The Secretary of the U.S. Department of Health and Human Services (HHS) Xavier Becerra and the Director for the Centers for Disease Control and Prevention (CDC) Mandy Cohen recently visited the pharmacy to learn more about rural pharmacy needs and operations.
“While the preparation for the visit was very hectic and stressful, the event itself could not have gone any better. We were able to showcase the work we do and the impact we make in our community, as well as discuss with Secretary Becerra the challenges we are facing daily and in the future,” said Scott Harrell, PharmD, staff pharmacist and certified immunizer at Medical Arts Pharmacy.
With several other state and national health officials, as well as administrators from local clinics and hospitals at the event, the Medical Arts Pharmacy team was able to network and discuss their impact on their patients.
“The Secretary and Director loved the ways that we are taking care of our patients with compliance packaging and free delivery,” said Cara Kirby, marketing manager and certified shoe fitter for Medical Arts Pharmacy.
The pharmacy team noticed how the visit created a lot of buzz from customers.
“Not much happens in our little town, so anything of importance that goes on gets talked about for a while,” Harrell said. “Word of mouth has always been our biggest marketing asset, so this event has really helped ramp that up.”
Even before their important visit, the Medical Arts team was creating buzz by utilizing targeted ads on Facebook for their area to highlight some of their key services, like their synchronization program and compliance packaging.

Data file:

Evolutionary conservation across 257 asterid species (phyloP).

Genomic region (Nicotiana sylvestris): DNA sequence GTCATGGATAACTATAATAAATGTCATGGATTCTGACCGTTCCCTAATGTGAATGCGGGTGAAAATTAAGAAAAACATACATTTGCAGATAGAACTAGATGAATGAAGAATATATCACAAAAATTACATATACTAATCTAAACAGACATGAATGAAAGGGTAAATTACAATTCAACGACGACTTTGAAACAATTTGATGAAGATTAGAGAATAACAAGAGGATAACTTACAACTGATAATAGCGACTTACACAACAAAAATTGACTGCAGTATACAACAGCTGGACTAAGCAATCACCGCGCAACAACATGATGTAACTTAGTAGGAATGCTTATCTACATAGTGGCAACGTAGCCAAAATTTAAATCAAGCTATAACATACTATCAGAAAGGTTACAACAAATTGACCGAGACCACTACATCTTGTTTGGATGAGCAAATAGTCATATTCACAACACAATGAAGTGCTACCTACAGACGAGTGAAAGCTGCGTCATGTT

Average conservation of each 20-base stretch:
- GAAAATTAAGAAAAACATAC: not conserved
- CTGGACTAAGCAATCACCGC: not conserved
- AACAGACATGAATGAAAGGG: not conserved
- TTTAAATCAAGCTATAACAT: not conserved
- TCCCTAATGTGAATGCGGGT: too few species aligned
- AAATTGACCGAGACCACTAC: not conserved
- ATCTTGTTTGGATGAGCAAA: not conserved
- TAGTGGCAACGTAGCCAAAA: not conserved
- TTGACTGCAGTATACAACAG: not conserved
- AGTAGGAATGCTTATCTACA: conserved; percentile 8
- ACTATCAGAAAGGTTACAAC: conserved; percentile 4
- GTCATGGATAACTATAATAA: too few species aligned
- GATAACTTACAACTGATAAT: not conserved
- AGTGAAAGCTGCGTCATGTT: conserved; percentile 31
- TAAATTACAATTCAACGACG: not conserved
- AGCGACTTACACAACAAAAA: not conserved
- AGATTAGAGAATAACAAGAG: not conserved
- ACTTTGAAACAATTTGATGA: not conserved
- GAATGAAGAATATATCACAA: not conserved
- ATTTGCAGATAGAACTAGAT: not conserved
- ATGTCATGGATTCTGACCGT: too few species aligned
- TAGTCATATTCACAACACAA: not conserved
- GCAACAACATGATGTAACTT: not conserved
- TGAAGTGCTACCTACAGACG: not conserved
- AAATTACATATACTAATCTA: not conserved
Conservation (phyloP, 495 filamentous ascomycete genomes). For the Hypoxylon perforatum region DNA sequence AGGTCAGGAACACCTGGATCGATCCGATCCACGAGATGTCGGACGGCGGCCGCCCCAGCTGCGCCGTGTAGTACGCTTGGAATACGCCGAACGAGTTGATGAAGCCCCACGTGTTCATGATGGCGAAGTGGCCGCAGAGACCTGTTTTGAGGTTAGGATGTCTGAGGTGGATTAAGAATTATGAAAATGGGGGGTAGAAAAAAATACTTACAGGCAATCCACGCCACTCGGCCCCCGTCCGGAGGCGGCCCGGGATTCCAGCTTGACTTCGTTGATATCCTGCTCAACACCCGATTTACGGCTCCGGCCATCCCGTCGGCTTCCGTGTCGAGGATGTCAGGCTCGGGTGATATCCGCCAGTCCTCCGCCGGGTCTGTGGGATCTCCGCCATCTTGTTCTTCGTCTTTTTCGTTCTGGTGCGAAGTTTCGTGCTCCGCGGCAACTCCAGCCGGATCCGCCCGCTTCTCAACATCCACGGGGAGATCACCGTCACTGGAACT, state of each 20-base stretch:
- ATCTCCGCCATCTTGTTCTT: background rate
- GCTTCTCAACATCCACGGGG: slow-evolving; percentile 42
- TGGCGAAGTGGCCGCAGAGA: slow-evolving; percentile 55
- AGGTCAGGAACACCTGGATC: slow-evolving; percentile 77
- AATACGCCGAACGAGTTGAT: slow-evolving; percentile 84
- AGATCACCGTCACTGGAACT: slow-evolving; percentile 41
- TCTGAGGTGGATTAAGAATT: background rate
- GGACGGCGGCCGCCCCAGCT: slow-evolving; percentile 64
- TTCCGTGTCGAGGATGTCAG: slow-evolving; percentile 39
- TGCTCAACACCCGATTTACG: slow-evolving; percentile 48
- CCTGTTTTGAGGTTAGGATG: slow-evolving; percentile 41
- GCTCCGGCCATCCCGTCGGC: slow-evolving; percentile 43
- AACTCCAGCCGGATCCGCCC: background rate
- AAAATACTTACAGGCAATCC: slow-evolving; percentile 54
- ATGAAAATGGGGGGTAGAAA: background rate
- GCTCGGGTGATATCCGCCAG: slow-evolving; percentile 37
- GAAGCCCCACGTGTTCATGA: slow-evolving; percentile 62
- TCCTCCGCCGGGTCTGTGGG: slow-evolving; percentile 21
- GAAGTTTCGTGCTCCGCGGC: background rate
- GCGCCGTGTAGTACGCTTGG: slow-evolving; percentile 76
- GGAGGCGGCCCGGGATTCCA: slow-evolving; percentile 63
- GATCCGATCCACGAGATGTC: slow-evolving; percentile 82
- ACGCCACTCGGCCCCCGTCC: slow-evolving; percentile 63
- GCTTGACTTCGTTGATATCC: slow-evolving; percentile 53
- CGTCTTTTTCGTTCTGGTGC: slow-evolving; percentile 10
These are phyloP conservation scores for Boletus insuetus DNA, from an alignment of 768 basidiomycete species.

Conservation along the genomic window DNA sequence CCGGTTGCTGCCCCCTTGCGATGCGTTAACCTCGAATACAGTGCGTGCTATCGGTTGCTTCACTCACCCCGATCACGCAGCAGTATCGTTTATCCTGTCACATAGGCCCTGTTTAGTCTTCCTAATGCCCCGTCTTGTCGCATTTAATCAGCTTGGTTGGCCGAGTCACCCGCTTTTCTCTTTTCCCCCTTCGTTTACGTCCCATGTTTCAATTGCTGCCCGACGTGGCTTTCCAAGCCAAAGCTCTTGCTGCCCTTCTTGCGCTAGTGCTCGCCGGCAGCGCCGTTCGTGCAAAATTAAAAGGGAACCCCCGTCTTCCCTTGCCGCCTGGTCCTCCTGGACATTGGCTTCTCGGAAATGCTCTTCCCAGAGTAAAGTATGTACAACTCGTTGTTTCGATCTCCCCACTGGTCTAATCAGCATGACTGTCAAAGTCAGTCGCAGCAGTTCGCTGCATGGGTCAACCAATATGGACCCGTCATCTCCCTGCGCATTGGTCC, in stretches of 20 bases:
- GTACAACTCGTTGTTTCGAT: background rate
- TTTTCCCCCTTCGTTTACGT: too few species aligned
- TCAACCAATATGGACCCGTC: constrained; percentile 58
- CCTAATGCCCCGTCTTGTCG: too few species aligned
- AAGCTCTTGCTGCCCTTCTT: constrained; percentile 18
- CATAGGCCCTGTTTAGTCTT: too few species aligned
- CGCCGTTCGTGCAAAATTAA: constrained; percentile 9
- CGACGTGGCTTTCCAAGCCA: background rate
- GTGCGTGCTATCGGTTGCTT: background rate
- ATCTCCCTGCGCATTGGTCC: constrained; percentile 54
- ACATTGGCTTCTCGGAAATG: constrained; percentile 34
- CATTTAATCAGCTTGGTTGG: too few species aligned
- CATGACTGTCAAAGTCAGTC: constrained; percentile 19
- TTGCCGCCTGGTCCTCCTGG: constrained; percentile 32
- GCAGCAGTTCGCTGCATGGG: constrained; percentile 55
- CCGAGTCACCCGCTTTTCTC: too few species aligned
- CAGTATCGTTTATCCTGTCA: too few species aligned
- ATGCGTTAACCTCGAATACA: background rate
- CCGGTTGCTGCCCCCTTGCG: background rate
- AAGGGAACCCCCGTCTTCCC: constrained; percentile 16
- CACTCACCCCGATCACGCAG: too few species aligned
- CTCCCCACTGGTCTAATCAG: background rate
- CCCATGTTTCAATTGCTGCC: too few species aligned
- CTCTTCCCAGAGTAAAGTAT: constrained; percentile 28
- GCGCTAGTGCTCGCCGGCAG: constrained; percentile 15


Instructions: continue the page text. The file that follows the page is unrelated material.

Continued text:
“In the last 30 days, we have appeared in over 25,000 news feeds on Facebook, have had over 200 people follow the link to our website, and 40 phone calls generated from the ads. It has put us on the map and has helped really show people in our community what separates us from other pharmacies in the area,” Harrell said.
Recently, a new visitor to the pharmacy asked the team about their medication packaging program that she had seen in one of their Facebook ads.
“She was the primary caregiver for her parents and was having difficulty keeping track of their medications and pill boxes at home,” Harrell said. “We were able to take care of her parents and enroll them in our packing program, and it took all of the burden and confusion off of her. Not only did we gain new patients, but we made everything happy and simple for them. Without the social media presence, that’s an interaction that would have never occurred and three people left confused and frustrated.”
In addition to maintaining their social media channels and website, Kirby said that the pharmacy also participates in the community by attending health fairs, church events, doing vaccine clinics, etc. so the Medical Arts name and logo are seen often in the community.
“Our employees also wear nice looking Medical Arts apparel and become walking billboards when out in the community,” Kirby said.
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